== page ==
A graduate of NYU with a Master's Degree in journalism, Mitch has more than 20 years experience in radio news. He got his start as news director at NYU's college station, and moved on to a news director (and part-time DJ position) for commercial radio station WMVY on Martha's Vineyard. But public radio was where Mitch wanted to be and he eventually moved on to Boston where he worked for six years in a number of different capacities at member station a Senior Producer, Editor, and fill-in co-host of the nationally distributed Here and Now. Mitch has been a guest host of the national NPR sports program "Only A Game". He's also worked as an editor and producer for international news coverage with Monitor Radio in Boston.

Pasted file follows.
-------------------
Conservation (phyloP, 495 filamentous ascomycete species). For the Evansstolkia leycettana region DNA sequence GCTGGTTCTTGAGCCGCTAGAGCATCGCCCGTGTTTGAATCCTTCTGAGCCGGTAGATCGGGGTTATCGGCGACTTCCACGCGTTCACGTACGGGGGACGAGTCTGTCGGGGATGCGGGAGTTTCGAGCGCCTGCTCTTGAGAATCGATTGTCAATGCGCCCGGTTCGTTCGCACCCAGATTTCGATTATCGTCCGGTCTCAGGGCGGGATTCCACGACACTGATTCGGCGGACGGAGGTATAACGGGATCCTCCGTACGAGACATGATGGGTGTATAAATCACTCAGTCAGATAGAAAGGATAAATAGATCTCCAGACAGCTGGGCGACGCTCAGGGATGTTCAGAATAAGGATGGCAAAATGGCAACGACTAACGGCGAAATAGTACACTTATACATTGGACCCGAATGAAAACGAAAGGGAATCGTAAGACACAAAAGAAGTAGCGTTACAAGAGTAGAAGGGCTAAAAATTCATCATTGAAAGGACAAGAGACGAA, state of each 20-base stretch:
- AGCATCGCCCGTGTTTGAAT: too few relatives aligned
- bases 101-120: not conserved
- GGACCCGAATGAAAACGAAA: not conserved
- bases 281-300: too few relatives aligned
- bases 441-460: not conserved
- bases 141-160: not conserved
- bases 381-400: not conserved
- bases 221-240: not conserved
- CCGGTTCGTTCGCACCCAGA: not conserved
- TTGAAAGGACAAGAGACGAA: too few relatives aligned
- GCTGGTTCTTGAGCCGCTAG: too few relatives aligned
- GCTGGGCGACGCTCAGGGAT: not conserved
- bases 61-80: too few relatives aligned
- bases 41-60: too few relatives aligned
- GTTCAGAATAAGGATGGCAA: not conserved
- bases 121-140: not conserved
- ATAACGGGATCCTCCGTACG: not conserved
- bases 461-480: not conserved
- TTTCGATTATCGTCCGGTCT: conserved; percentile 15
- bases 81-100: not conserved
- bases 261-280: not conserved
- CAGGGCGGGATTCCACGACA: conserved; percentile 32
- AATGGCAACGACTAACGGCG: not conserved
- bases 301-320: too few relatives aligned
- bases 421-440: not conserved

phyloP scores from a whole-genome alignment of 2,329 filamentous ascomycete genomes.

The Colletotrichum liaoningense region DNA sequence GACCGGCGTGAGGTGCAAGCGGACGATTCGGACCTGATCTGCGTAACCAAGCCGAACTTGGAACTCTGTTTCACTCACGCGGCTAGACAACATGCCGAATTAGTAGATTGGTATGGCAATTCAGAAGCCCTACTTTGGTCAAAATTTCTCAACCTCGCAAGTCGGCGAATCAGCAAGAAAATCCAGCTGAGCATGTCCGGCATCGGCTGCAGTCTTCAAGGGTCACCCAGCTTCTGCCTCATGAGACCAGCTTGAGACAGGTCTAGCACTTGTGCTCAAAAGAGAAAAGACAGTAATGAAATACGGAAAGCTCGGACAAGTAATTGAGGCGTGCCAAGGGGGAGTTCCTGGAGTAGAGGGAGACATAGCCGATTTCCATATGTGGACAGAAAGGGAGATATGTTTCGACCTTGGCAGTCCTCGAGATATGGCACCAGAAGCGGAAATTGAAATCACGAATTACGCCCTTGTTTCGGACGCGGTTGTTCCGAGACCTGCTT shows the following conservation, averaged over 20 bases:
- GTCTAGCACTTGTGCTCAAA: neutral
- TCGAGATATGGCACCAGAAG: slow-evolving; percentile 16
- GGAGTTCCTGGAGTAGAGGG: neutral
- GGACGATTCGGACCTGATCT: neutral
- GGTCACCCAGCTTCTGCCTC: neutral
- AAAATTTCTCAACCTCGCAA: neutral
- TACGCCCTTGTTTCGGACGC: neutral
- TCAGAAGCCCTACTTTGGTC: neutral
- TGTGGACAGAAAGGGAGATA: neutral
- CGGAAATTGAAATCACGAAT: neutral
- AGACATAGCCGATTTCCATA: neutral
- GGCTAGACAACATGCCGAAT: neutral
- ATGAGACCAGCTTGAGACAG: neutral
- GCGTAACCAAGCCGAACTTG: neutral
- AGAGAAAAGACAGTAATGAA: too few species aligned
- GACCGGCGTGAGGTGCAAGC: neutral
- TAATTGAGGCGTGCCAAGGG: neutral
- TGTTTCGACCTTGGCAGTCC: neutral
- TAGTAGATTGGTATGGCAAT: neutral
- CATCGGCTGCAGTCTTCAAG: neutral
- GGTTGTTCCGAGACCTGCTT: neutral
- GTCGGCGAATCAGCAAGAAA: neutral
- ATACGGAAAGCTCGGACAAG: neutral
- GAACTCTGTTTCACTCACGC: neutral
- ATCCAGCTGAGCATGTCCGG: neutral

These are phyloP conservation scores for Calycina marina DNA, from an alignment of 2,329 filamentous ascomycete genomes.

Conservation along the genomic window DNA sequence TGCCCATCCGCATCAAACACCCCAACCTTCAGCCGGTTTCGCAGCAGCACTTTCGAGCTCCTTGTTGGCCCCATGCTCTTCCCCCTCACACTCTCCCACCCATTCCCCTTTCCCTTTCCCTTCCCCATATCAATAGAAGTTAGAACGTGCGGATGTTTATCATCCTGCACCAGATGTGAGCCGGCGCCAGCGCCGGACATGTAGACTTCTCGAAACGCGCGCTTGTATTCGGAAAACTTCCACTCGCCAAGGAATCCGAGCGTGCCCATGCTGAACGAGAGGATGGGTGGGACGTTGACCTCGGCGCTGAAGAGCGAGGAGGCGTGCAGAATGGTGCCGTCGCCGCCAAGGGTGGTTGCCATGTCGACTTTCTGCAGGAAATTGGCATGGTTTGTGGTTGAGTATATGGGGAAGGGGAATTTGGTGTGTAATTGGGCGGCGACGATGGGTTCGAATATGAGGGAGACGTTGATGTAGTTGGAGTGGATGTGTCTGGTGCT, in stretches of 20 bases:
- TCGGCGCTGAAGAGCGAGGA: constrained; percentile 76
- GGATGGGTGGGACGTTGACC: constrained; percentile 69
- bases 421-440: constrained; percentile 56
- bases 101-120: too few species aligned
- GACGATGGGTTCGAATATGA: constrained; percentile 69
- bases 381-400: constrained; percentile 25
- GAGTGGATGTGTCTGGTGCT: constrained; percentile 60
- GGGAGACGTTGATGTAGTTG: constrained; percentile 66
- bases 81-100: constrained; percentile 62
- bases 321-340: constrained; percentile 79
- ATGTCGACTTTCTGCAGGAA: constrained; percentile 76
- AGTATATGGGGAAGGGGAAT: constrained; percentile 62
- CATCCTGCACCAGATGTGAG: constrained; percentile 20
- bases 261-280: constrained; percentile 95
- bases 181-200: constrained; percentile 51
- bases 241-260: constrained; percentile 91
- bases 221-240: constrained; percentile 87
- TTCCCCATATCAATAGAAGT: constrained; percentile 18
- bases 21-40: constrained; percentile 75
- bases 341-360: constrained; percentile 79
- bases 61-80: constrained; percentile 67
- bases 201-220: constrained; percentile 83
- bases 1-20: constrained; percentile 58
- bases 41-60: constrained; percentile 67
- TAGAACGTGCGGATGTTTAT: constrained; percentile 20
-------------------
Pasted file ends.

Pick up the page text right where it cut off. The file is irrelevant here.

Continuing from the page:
Karen is Vermont Public's Director of Radio Programming, serving Vermonters by overseeing the sound of Vermont Public's radio broadcast service. Karen has a long history with public radio, beginning in the early 2000's with the launch of the weekly classical music program, Sunday Bach. Karen's undergraduate degree is in Broadcast Journalism, and she has worked for public radio in Vermont and St. Louis, MO, in areas of production, programming, traffic, operations and news. She has produced many projects for broadcast over the years, including the Vermont Public Choral Hour, with host Linda Radtke, and interviews with local newsmakers with Morning Edition host Mitch Wertlieb. In 2021 Karen worked with co-producer Betty Smith on a national collaboration with StoryCorps One Small Step, connecting Vermonters one conversation at a time.